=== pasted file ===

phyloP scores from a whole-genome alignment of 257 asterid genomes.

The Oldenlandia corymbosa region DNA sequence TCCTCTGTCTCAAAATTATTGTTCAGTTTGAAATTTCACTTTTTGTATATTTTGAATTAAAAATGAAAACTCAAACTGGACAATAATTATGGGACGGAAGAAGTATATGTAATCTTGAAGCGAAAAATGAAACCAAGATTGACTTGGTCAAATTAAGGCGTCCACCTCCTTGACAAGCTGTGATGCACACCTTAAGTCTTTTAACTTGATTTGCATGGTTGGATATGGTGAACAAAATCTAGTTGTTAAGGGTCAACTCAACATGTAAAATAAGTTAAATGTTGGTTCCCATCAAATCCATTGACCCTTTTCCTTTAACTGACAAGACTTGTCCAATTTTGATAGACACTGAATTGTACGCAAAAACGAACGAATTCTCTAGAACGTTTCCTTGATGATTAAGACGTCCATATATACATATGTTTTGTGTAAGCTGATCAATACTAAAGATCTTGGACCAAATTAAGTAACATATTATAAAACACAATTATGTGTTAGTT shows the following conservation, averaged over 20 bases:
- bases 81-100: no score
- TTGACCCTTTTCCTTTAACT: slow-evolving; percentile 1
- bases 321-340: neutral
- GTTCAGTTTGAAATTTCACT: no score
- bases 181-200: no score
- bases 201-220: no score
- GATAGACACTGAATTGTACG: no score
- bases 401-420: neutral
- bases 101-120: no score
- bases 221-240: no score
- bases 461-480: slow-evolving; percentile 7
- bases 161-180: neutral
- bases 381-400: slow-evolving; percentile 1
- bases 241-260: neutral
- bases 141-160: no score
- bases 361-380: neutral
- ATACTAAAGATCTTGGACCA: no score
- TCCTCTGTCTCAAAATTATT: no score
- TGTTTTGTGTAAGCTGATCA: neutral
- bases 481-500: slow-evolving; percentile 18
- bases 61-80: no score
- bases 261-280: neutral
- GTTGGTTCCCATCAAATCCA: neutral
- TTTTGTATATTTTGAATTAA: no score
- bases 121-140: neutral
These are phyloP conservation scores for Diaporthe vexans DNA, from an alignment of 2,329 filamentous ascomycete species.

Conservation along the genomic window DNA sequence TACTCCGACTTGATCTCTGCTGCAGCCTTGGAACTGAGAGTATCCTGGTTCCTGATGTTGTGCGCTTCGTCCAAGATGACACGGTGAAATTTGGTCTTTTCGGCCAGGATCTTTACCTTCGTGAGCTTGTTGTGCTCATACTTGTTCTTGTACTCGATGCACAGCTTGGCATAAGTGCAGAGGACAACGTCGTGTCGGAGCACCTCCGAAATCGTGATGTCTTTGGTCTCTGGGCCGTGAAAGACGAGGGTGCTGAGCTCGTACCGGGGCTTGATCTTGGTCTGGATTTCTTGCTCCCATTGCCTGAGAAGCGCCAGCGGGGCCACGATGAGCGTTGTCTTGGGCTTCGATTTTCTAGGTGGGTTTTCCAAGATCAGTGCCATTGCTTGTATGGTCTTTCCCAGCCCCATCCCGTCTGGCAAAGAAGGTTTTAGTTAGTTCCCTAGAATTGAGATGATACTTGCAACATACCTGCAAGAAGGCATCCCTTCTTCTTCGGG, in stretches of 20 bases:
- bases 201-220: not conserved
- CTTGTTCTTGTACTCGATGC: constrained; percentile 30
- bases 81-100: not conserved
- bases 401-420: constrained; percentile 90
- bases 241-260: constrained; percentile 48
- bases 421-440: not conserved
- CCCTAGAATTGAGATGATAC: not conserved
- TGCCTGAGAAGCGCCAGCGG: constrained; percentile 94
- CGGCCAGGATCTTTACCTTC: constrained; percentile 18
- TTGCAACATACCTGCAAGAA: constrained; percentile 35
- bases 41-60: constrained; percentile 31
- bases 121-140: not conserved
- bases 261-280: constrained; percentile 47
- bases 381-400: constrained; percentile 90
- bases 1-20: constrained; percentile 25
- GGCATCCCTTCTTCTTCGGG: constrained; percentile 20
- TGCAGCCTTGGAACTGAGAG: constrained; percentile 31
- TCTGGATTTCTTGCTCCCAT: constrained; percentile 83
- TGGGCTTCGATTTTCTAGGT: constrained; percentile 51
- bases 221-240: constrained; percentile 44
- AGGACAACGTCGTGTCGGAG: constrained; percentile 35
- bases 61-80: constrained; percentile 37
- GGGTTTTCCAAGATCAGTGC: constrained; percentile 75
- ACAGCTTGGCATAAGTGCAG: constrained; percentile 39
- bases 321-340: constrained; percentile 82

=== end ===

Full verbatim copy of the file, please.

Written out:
phyloP scores from a whole-genome alignment of 257 asterid genomes.

The Oldenlandia corymbosa region DNA sequence TCCTCTGTCTCAAAATTATTGTTCAGTTTGAAATTTCACTTTTTGTATATTTTGAATTAAAAATGAAAACTCAAACTGGACAATAATTATGGGACGGAAGAAGTATATGTAATCTTGAAGCGAAAAATGAAACCAAGATTGACTTGGTCAAATTAAGGCGTCCACCTCCTTGACAAGCTGTGATGCACACCTTAAGTCTTTTAACTTGATTTGCATGGTTGGATATGGTGAACAAAATCTAGTTGTTAAGGGTCAACTCAACATGTAAAATAAGTTAAATGTTGGTTCCCATCAAATCCATTGACCCTTTTCCTTTAACTGACAAGACTTGTCCAATTTTGATAGACACTGAATTGTACGCAAAAACGAACGAATTCTCTAGAACGTTTCCTTGATGATTAAGACGTCCATATATACATATGTTTTGTGTAAGCTGATCAATACTAAAGATCTTGGACCAAATTAAGTAACATATTATAAAACACAATTATGTGTTAGTT shows the following conservation, averaged over 20 bases:
- bases 81-100: no score
- TTGACCCTTTTCCTTTAACT: slow-evolving; percentile 1
- bases 321-340: neutral
- GTTCAGTTTGAAATTTCACT: no score
- bases 181-200: no score
- bases 201-220: no score
- GATAGACACTGAATTGTACG: no score
- bases 401-420: neutral
- bases 101-120: no score
- bases 221-240: no score
- bases 461-480: slow-evolving; percentile 7
- bases 161-180: neutral
- bases 381-400: slow-evolving; percentile 1
- bases 241-260: neutral
- bases 141-160: no score
- bases 361-380: neutral
- ATACTAAAGATCTTGGACCA: no score
- TCCTCTGTCTCAAAATTATT: no score
- TGTTTTGTGTAAGCTGATCA: neutral
- bases 481-500: slow-evolving; percentile 18
- bases 61-80: no score
- bases 261-280: neutral
- GTTGGTTCCCATCAAATCCA: neutral
- TTTTGTATATTTTGAATTAA: no score
- bases 121-140: neutral
These are phyloP conservation scores for Diaporthe vexans DNA, from an alignment of 2,329 filamentous ascomycete species.

Conservation along the genomic window DNA sequence TACTCCGACTTGATCTCTGCTGCAGCCTTGGAACTGAGAGTATCCTGGTTCCTGATGTTGTGCGCTTCGTCCAAGATGACACGGTGAAATTTGGTCTTTTCGGCCAGGATCTTTACCTTCGTGAGCTTGTTGTGCTCATACTTGTTCTTGTACTCGATGCACAGCTTGGCATAAGTGCAGAGGACAACGTCGTGTCGGAGCACCTCCGAAATCGTGATGTCTTTGGTCTCTGGGCCGTGAAAGACGAGGGTGCTGAGCTCGTACCGGGGCTTGATCTTGGTCTGGATTTCTTGCTCCCATTGCCTGAGAAGCGCCAGCGGGGCCACGATGAGCGTTGTCTTGGGCTTCGATTTTCTAGGTGGGTTTTCCAAGATCAGTGCCATTGCTTGTATGGTCTTTCCCAGCCCCATCCCGTCTGGCAAAGAAGGTTTTAGTTAGTTCCCTAGAATTGAGATGATACTTGCAACATACCTGCAAGAAGGCATCCCTTCTTCTTCGGG, in stretches of 20 bases:
- bases 201-220: not conserved
- CTTGTTCTTGTACTCGATGC: constrained; percentile 30
- bases 81-100: not conserved
- bases 401-420: constrained; percentile 90
- bases 241-260: constrained; percentile 48
- bases 421-440: not conserved
- CCCTAGAATTGAGATGATAC: not conserved
- TGCCTGAGAAGCGCCAGCGG: constrained; percentile 94
- CGGCCAGGATCTTTACCTTC: constrained; percentile 18
- TTGCAACATACCTGCAAGAA: constrained; percentile 35
- bases 41-60: constrained; percentile 31
- bases 121-140: not conserved
- bases 261-280: constrained; percentile 47
- bases 381-400: constrained; percentile 90
- bases 1-20: constrained; percentile 25
- GGCATCCCTTCTTCTTCGGG: constrained; percentile 20
- TGCAGCCTTGGAACTGAGAG: constrained; percentile 31
- TCTGGATTTCTTGCTCCCAT: constrained; percentile 83
- TGGGCTTCGATTTTCTAGGT: constrained; percentile 51
- bases 221-240: constrained; percentile 44
- AGGACAACGTCGTGTCGGAG: constrained; percentile 35
- bases 61-80: constrained; percentile 37
- GGGTTTTCCAAGATCAGTGC: constrained; percentile 75
- ACAGCTTGGCATAAGTGCAG: constrained; percentile 39
- bases 321-340: constrained; percentile 82